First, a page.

EDIT:

In the meantime WDUK added another condition:

$$AD=DP=PE=BE=z$$

In this case, by applying cosine theorem (1) to triangle $FDE$ we get the following equation:

$$(p-z)^2+(q-z)^2-2(p-z)(q-z)\cos\alpha=(2z)^2$$

The solutions are:

$$z_1=\frac{-p-q+(p+q)\cos\alpha+\sqrt{3p^2+2pq+3q^2-8pq\cos\alpha+(p-q)^2\cos^2\alpha}}{2(1+\cos\alpha)}$$

$$z_2=-\frac{p+q-(p+q)\cos\alpha+\sqrt{3p^2+2pq+3q^2-8pq\cos\alpha+(p-q)^2\cos^2\alpha}}{2(1+\cos\alpha)}$$

...and therefore we have two possible solutions, $APB$ and $AQB$:

enter image description here

Geogebra

EDIT 2:

Another example:

$$FA=p,\ FB=q,\ AD=DP=PE=BE=z$$

In this case, by applying cosine theorem (1) to triangle $FDE$ we get the following equation:

$$(p+z)^2+(q-z)^2-2(p+z)(q-z)\cos\alpha=(2z)^2$$

The positive solution of this quadratic equation is:

$$z=\frac{-p+q+(-p+q)\cos\alpha-\sqrt{3p^2-2pq+3q^2-8pq\cos\alpha+(p+q)^2\cos^2\alpha}}{2(-1+\cos\alpha)}$$

This defines positions of points $D$ and $E$. The rest of the construction is trivial.

enter image description here

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  • $\begingroup$ You mention the following lengths are known x = FD but you never showed how to calculate the position of D. Since from what i gather you find D from knowing where P is tangent to the two arcs, but we don't know the two arcs yet either. I should mention (don't know if this simplifies the math) but from my original image, AD and BE are to be assumed equal in magnitude which gives a constraint to guarantee only one solution. $\endgroup$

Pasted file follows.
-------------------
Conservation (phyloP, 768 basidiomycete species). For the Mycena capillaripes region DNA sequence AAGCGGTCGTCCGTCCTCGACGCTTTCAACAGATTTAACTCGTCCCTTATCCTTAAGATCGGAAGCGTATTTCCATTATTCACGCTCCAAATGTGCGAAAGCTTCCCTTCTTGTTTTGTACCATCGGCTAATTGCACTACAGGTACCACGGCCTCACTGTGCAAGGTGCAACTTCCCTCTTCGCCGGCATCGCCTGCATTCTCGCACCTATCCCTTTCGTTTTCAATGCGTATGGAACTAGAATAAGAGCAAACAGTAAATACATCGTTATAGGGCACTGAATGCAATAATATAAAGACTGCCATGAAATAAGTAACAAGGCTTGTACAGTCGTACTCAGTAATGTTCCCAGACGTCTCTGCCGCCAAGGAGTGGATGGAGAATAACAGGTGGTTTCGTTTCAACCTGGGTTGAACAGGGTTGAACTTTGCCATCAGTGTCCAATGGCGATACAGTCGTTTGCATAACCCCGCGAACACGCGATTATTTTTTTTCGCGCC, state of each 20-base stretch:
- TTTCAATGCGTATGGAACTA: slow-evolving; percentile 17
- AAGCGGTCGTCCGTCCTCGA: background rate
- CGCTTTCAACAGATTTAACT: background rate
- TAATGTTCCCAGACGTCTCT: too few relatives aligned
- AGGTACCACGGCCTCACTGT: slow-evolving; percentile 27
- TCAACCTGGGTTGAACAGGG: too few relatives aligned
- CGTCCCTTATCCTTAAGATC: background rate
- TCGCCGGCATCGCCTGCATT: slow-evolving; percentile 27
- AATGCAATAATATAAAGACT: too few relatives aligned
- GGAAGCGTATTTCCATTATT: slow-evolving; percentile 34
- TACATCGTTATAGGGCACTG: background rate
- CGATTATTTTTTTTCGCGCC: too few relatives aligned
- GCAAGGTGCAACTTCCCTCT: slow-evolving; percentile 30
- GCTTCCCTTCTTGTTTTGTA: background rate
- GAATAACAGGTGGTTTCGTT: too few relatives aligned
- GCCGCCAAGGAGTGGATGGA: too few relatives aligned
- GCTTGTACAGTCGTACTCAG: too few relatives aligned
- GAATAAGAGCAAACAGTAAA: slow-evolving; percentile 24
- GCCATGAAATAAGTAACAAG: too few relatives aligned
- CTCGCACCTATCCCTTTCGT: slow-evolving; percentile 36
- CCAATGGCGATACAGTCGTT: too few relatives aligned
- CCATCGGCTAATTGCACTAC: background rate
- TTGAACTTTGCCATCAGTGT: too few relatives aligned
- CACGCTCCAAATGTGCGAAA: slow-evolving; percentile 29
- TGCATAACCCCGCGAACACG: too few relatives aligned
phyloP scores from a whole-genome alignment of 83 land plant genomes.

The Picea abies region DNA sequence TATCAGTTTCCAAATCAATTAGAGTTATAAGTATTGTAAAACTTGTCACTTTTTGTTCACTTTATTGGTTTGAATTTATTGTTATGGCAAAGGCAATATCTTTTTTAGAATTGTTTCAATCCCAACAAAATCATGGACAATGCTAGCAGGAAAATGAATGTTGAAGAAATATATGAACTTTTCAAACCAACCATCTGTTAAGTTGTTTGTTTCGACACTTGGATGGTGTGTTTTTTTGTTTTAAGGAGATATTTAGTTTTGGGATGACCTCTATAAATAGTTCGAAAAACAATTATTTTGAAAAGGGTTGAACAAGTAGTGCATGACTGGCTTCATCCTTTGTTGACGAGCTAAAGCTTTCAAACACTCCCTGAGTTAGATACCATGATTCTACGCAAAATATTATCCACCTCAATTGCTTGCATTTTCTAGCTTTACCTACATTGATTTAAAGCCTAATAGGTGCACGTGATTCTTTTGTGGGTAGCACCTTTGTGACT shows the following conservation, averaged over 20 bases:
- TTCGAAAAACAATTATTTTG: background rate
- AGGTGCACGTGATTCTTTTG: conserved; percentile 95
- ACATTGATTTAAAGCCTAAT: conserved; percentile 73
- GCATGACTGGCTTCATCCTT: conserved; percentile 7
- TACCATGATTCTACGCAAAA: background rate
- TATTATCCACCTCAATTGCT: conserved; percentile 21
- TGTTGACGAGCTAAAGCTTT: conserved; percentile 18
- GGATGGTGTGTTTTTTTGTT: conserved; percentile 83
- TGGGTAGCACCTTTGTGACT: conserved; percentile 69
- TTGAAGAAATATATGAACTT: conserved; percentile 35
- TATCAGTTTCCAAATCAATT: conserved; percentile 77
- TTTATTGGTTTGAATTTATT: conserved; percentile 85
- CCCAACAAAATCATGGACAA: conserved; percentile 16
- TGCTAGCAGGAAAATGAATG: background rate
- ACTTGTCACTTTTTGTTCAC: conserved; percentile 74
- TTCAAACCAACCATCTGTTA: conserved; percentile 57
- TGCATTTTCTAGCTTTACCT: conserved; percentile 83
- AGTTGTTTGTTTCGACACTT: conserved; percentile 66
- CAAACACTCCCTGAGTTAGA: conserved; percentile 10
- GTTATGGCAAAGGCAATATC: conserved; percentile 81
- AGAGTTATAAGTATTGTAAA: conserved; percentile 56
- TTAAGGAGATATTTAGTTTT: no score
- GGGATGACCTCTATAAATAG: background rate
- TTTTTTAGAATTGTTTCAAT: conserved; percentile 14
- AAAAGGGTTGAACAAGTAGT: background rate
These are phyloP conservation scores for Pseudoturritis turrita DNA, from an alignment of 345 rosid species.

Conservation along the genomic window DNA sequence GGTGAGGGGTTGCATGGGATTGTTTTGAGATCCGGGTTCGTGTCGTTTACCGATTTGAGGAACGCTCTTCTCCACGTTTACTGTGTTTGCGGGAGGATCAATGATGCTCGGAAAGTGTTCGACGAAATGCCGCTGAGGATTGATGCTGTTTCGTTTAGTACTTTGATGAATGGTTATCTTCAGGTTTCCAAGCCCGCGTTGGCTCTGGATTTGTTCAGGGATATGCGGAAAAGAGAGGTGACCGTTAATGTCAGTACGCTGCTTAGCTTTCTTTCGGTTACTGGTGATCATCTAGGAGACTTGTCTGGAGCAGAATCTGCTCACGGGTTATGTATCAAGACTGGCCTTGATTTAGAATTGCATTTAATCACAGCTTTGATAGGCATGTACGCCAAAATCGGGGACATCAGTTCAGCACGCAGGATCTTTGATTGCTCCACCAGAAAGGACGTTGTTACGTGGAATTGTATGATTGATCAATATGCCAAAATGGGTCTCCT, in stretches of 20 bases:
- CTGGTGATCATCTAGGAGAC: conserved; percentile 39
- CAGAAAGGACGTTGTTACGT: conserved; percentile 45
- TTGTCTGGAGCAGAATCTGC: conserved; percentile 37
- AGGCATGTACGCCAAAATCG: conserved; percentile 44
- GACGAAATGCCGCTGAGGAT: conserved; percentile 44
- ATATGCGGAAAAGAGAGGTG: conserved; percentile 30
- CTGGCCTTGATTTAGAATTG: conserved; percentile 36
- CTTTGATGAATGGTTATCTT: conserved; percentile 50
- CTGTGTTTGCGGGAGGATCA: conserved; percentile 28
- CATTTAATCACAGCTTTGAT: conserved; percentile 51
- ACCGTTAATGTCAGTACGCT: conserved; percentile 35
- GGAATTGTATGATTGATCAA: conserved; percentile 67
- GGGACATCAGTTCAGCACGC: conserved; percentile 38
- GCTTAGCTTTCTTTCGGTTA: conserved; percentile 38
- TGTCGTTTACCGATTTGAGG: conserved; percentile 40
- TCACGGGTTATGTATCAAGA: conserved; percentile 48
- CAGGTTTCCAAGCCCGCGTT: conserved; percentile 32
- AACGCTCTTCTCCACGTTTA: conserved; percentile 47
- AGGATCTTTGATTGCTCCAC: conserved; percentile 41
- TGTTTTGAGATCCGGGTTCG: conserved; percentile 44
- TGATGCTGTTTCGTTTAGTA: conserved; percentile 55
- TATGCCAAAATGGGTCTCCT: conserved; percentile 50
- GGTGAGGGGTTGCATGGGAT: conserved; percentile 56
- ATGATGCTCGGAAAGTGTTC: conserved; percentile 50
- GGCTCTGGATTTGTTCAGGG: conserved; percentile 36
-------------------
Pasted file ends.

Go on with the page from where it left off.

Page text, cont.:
– WDUK
    Apr 16 '20 at 19:42
  • $\begingroup$ @WDUK You are changing the description of the problem a LOT! You should have mentioned that DP should be equal to PE. I had to limit the number of solutions somehow and I did that by choosing point D arbitrarily. You are talking about a completely different problem now. $\endgroup$
    – Oldboy
    Apr 16 '20 at 19:57
  • $\begingroup$ I thought the images made it clear the grey vectors from the tangents were equal in magnitude. Which was why they were drawn in. Maybe i should've made it more clear in the images. $\endgroup$
    – WDUK
    Apr 16 '20 at 20:11
  • $\begingroup$ @WDUK It just looks so. If it's not mentioned, it cannot be guessed. I'll try to provide a new answer. $\endgroup$
    – Oldboy
    Apr 16 '20 at 20:12
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    $\begingroup$ I've noticed, all your tangents are counter pointing to each other. So they don't form one continuous path from A to B (or B to A). Instead they point in a direction that would lead to a meeting point at the middle of the two arcs (P or Q). For example your tangents match the top right example in my question but your solution does not follow the directions, its only finding arcs that match tangents. You can't reach B via AQB since the tangent points the wrong way (you would be going the wrong way around blue arc). You can't reach B from P since A's direction is the other way. Make sense? $\endgroup$
    – WDUK
    Apr 16 '20 at 21:35